So we have a lot of annoyed and frustrated Tory MPs and ministers, it appears that Mrs May’s government is more of chumocracy than David Cameron’s government ever was and that will lead to retribution for Mrs May and the likes of Williamson & Hinds. The Sunday Times also speculates these actions might lead to a leadership challenge against Mrs May.

If Mrs May stays for at least another two years we probably will see at least one more reshuffle, probably in the aftermath of the UK leaving the EU in March 2019. If she attempts another reshuffle like this one, she should be facing a leadership contest, you simply cannot annoy your MPs and ministers like this all in the attempt to game the next leadership race.

In the next Tory leadership contest both Gavin Williamson and Damian Hinds could be recipients of a backlash from Tory MPs for Mrs May’s actions. In the next PM/Tory leader markets I’ve been laying Gavin Williamson for quite some time, this week’s events seem to confirm the wisdom of that, his very rapid (over)promotion to Defence Secretary is seen as even more of a mistake by the week.

TSE

P.S. – Earlier on this week Michael Gove said the next Tory leadership contest final two could be between Williamson & Hinds, the interesting aspect of this is that both are Remainers. Anyone who sees the next Tory leadership contest exclusively through the prism of Remain vs Leave or think being a Remainer will be a disadvantage are making a mistake. The next Tory leadership contest will be viewed through the prism of who is best placed to win the next general election.



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If Scotland has its own Secretary of State then so should London

January 14th, 2018

Graphic: The last two general election results in London via the BBC

We were promised a New Year reshuffle.  In the end, it resembled not so much a game of musical chairs as musical statues, with only Justine Greening, Patrick McLoughlin and James Brokenshire falling over.  Theresa May was unable to impose herself more fully on her Cabinet.  The chief points of interest were in the adding of social care to the Secretary of State for Health’s remit and the adding of Housing to the Communities Secretary’s remit.  All the Prime Minister seemed to be able to do is give out some stinking badges.

So let’s have a look at some of the stinking badges.  As with so many aspects of the British constitution, the role of the Secretaries of State has developed haphazardly.  The title of “Secretary of State” came into existence under Queen Elizabeth I, though the role itself dates back to at least the reign of Henry III.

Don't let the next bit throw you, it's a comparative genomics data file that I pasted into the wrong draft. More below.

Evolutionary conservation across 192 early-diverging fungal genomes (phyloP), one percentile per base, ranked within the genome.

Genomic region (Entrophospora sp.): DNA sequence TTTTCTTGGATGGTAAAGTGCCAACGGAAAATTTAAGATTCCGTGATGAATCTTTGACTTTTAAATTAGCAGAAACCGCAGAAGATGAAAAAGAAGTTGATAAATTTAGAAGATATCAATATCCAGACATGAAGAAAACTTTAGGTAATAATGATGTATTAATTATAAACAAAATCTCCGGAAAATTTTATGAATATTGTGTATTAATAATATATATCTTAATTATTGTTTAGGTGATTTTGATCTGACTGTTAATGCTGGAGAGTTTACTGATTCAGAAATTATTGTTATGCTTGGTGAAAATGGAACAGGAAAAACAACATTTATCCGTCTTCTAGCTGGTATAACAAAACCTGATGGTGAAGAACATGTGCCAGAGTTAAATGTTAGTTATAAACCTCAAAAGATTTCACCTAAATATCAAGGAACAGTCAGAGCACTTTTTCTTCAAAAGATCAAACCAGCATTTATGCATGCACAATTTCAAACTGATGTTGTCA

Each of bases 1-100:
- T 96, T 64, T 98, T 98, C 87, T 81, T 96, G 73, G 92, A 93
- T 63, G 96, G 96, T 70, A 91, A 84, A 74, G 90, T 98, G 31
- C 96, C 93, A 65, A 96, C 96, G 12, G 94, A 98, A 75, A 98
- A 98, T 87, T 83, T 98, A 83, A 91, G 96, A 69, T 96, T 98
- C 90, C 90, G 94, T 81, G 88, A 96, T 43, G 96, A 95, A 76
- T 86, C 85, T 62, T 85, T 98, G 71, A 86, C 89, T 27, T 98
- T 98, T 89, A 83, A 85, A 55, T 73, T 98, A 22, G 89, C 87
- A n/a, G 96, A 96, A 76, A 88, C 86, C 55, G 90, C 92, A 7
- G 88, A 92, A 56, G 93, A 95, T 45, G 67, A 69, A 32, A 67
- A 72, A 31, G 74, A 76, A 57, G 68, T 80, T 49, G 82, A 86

Originally there was just one secretary, but from Henry VIII’s time onwards, two held the office.   The number of Secretaries of State fluctuated between two and three between 1708 and 1854.  From 1858, this increased to five.  After the First World War, grade inflation resulted in there being eight Secretaries of State.

After the Second World War, numbers were briefly reduced to five, but when Harold Wilson became Prime Minister he began the present practice of making most Cabinet ministers Secretaries of State.  The current Cabinet includes 18 Secretaries of State (the other full members of the Cabinet are the Prime Minister, the Chancellor of the Exchequer, the Chancellor of the Duchy of Lancaster, the Leader of the House of Lords and the Chairman of the Conservative Party).

It is a curiosity that while Secretaries of State are allotted different responsibilities, their powers under legislation are not usually confined by government department.  If legislation gives power to a Secretary of State it can normally be exercised, at least in theory, by any Secretary of State.  No Act of Parliament is required to create one.  This explains in part why the Prime Minister can chop and change responsibilities of Secretaries of State so freely.

The remits are not particularly obviously thought-through.  Three are geographical (Scotland, Wales and Northern Ireland).  The rest are thematic.  Two are directly Brexit-related.  Two others (Foreign & Commonwealth Affairs and International Development) are also international in theme.  The other 11 cover those areas that Prime Ministers past and present have deemed most important.  Few of the roles are of any great antiquity.